Alexander Kristoff (right) is unquestionably fast, but how will he fare against Kittel, Sagan, Cav and co? Photo Sirotti

Peter Sagan of Tinkoff has claimed his third stage win of this year’s Tour de France; as the race crossed the Swiss border.  It took a final throw of the bike to steal the win from Alexander Kristoff who looked like he thought he’d done enough to win.  IAM Cycling’s Sondre Holst Enger took third place.  In his fareweel to his home town Fabian Cancellara took sixth place.


Tour de France stage 16: RESULTS


Today’s stage 16 of the Tour de France was the final sprint stage before Paris, the last oppotunity for the sprinters to shine before the rest day, and Fabian Cancellara’s opportunity at a final farewell in the Tour de France in front of his home fans, with the stage finish in Berne after 209km of racing.

Day out for teammates

In all the stage would spend about half its time in Switzerland, but spending all their time on the front of the race from kilometre 13 were two teammates, Julian Alaphilippe and Tony Martin of Etixx-Quick Step.  Interestingly no one could bridge across to join these two riders and despite the initial pace setting from Lotto Soudal, and attempts from Paul Martens, Bert-Jan Lindeman and Timo Roosen of LottoNL-Jumbo, and Pierre-Luc Périchon of Fortuneo Vital Concept to bridge across, no dice was given by the peloton and the two Etixx-Quick Step teammates were left to fight forwards alone.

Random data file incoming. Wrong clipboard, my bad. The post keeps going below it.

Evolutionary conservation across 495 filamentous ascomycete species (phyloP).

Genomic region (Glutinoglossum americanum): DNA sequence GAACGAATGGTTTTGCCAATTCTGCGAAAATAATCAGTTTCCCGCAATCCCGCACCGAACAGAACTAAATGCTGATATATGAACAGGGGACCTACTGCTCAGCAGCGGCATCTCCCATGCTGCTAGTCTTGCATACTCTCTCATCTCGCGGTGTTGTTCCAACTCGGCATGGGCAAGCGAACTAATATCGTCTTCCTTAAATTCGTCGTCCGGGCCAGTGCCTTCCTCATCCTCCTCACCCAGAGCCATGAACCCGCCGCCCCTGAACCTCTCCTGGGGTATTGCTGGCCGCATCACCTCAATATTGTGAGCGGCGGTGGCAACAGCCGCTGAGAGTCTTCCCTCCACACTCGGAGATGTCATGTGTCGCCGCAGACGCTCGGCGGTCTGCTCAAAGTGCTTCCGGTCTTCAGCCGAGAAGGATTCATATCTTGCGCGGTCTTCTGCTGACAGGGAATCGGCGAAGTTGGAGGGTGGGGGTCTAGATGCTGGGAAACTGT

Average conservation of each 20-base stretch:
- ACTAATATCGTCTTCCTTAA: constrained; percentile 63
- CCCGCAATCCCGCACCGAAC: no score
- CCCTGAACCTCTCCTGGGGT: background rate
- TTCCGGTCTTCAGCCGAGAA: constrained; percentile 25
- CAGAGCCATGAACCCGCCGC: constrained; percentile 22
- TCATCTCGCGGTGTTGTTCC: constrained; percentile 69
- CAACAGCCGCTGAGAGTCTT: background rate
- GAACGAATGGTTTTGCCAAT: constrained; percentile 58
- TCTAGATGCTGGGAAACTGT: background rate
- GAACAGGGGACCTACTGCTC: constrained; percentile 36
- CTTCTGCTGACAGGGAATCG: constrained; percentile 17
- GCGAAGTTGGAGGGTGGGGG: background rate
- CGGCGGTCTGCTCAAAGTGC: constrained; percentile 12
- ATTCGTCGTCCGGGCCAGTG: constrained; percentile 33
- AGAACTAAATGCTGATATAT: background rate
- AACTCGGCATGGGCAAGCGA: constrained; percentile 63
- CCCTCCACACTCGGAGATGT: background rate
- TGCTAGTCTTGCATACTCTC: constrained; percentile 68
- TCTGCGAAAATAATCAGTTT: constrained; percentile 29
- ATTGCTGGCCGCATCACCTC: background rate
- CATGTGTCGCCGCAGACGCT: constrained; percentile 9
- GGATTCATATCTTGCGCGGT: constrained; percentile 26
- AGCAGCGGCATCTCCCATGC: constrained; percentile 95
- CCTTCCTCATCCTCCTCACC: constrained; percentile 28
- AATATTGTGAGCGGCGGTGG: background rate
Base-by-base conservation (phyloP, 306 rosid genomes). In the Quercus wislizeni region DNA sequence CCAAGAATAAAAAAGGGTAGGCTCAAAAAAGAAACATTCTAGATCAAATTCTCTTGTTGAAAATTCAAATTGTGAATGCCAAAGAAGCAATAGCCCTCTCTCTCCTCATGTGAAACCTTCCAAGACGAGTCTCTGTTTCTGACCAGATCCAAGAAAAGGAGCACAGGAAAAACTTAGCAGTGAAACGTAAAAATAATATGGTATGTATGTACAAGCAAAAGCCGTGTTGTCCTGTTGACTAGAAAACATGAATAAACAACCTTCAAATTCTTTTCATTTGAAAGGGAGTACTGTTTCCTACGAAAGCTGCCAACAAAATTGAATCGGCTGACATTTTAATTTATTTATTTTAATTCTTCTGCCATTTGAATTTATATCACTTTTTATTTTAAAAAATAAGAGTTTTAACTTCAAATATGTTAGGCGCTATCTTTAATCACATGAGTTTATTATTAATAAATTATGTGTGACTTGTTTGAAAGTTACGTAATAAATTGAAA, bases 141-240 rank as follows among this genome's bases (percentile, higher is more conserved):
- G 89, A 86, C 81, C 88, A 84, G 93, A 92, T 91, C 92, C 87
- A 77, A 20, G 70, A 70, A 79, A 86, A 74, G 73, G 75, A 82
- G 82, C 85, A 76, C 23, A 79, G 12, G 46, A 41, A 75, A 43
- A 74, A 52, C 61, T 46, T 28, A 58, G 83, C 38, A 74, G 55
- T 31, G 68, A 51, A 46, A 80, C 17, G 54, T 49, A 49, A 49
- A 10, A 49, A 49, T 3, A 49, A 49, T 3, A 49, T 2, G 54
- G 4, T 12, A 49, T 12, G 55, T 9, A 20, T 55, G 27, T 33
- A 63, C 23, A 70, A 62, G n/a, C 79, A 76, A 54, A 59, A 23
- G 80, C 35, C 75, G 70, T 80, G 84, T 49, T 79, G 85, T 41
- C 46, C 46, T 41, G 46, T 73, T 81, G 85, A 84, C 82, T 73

Perhaps because of the calibre of the two riders in the move, the peloton were unwilling to give the break a lot of leash.  Finally the pair were able to gain a 5 minute lead by the time they had covered 59km.  Behind them a group containing Lawson Craddock of Cannondale-Drapac, Timo Roosen, Vegard Breen of Fortuneo-Vital Concept and Nicolas Edet of Cofidis tried to get across, getting to 1.30mins away from the break.  Alaphilippe and Martin weren’t waiting around though, and after 75km the gap had grown again to the chasers to 2.05mins.

The break’s lead finally peaked at 5.55mins before beginning to drop, meanwhile the chasers realised that their efforts were futile and surrendered their efforts to the peloton once more just after the 100km mark.  In the back of the peloton was Shane Archbold of Bora-Argon18, keeping an eye on things and hoping that teammate Sam Bennett would be able to get over the ramp just before the finish and then have the beating of the likes of Greg van Avermaet of BMC Racing, Peter Sagan of Tinkoff, Michael Albasini or Michael Matthews of Orica-BikeExchange, or maybe even the great man Fabian Cancellara of Trek-Segafredo himself.